Nissan LEAF Set to Shape the Electric Car Market

Nissan have moved a step closer to shaping the electric car market as the first of their LEAF models roll off production lines. Now some analysts are suggesting the LEAF might change the face of electric motoring altogether.

The Nissan LEAF marks the start of a “new era” for the company and the wider motoring industry. As one of the most technologically advanced and hotly anticipated new vehicles of its class, these grand projections might bear up.

The LEAF is Nissan’s flagship electric model. In its 2013 iteration, visual tweaks have accompanied more drastic improvements in the technology. Boasting more than 100 individual improvements to its predecessor, the 2013 model feels a long time coming.


Work began on the development of the model back in 2008, and some four and a half years later, the results are only now coming to a mass production phase. But with some of the most advanced features on the market, some are saying it has been worth the wait.

Team Nissan Manchester NH, a specialized Nissan dealership, suggested that the LEAF could make a big impact on motorists and the market for alternative cars. “With the LEAF now beginning production in the UK, motorists are already anticipating an electric future. As a pioneering model in its class, the LEAF could see a more mainstream switch to electric motoring as an alternative to traditional gasoline-fuelled cars.”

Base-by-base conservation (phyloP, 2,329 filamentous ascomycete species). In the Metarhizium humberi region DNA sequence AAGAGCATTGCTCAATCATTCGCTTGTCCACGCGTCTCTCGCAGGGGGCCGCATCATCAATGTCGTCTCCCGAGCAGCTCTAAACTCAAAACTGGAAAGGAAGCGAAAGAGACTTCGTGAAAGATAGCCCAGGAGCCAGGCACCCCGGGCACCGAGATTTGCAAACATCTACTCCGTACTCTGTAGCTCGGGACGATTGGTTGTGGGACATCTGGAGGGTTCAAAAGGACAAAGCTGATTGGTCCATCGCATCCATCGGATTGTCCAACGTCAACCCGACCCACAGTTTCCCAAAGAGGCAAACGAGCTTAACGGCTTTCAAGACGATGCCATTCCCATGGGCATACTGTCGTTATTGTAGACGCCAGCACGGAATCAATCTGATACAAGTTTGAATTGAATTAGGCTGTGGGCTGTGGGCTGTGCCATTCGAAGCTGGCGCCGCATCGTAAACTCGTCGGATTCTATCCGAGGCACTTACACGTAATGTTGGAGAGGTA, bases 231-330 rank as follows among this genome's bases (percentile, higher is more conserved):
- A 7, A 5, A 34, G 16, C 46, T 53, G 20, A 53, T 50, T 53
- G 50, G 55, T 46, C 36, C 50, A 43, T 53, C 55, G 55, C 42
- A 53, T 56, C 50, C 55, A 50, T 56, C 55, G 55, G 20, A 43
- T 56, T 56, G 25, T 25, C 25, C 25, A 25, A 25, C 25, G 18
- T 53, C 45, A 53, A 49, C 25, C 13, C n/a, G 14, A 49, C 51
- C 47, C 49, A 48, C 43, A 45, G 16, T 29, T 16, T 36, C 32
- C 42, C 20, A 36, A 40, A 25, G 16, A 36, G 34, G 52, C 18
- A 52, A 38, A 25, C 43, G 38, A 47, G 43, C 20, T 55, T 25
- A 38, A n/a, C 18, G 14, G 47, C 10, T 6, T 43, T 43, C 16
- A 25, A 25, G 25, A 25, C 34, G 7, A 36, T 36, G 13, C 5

The 2013 LEAF is regarded as a significant improvement on previous generations. New lithium-ion batteries are at the cutting edge, and allow for the new model to run further than its predecessor between charges.

The car now comes with a new suspension system, customizable for different road types. And the Around View Monitor makes parking a much-improved experience.

The new LEAF benefits from a system of 4 different external cameras, which give the driver access to the Around View Monitor function. This presents an aerial view of the car in relation to obstacles and lines around it, making it easier to park in the tightest of spots.

Perhaps the LEAF’s biggest strength is its green credentials. Because it is 100% electrically powered using the latest in battery technology, the car has zero emissions.

As more charging points sprout up throughout Europe, it’s hard to envisage how cars like the LEAF could avoid becoming more mainstream.

With some 1400 dealers lining up to help bring this car to the masses, its launch is expected to be a considerable sales event for the company. Now that production at Nissan’s manufacturing plants is secured and the lines have been switched on, it remains to be seen whether the LEAF will reach its true potential in the market.

A launch event at the company’s manufacturing plant in Sunderland, UK marked the start of production. The move was even welcomed by the UK’s Prime Minister, David Cameron, who praised the Nissan project as a “success story for UK volume car manufacturing”. Safeguarding over 2000 jobs in Nissan’s specialized UK car plants, it’s hardly a surprise that the British Prime Minister is on board.

But with real mainstream appeal and an affordable price tag, the LEAF holds the potential to change how ordinary motorists think about their cars forever.

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